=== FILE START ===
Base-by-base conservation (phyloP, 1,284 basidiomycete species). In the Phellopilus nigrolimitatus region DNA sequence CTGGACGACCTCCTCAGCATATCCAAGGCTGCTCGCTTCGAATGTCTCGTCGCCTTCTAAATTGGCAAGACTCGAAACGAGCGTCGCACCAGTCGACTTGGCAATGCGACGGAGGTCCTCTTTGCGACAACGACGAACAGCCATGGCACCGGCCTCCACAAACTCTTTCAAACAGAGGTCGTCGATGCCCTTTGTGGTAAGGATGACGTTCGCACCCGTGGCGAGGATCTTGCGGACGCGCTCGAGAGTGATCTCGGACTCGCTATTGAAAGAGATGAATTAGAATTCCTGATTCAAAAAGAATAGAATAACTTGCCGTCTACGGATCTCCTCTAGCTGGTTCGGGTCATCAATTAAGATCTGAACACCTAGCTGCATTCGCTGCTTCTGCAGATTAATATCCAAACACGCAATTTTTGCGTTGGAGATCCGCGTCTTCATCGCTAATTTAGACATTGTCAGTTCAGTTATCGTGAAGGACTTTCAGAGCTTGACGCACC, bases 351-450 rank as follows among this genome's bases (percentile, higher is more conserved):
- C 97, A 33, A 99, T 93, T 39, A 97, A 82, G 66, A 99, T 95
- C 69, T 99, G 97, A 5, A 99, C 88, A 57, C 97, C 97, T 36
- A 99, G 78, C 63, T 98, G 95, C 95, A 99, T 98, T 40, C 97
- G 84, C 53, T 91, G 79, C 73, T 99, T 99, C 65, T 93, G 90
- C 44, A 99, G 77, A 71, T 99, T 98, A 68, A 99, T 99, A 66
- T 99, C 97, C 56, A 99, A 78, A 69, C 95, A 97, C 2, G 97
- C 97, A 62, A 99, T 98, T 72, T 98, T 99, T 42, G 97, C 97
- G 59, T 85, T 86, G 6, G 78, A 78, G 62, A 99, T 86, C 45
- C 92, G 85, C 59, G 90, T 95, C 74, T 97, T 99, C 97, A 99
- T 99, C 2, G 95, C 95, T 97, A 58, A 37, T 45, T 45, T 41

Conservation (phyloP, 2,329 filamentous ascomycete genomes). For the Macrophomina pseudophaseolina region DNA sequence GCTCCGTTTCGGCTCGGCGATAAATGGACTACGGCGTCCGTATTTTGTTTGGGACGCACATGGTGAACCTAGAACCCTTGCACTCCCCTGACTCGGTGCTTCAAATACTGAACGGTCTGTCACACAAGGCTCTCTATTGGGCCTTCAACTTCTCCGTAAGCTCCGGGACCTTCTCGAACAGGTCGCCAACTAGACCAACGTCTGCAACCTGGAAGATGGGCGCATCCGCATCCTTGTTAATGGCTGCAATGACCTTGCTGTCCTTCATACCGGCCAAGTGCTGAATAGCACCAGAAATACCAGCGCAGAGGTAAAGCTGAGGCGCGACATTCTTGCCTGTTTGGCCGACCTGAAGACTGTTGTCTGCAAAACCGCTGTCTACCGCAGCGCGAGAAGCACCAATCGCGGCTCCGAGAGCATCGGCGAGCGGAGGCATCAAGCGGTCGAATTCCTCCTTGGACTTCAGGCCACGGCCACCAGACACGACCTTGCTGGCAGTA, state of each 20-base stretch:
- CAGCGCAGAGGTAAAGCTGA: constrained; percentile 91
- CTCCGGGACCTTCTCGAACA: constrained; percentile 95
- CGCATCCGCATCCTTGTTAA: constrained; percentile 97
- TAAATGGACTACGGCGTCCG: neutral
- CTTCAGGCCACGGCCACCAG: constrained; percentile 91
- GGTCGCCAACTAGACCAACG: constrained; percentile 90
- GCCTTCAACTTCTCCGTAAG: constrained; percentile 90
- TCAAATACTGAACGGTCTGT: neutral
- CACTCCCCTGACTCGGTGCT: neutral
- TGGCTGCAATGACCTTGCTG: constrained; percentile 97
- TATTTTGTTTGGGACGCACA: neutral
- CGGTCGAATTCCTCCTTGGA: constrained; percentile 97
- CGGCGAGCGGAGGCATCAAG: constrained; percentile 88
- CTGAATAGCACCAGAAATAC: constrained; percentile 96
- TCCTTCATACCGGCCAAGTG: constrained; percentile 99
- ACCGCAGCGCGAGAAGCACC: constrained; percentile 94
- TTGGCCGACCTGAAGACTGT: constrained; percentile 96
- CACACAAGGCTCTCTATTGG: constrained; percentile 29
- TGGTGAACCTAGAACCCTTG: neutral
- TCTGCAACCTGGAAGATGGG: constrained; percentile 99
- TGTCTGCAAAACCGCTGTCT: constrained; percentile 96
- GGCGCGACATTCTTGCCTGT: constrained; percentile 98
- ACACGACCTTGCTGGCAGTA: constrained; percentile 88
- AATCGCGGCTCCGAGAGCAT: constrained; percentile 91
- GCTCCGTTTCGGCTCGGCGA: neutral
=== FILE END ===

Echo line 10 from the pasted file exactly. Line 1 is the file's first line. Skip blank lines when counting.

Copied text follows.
- C 92, G 85, C 59, G 90, T 95, C 74, T 97, T 99, C 97, A 99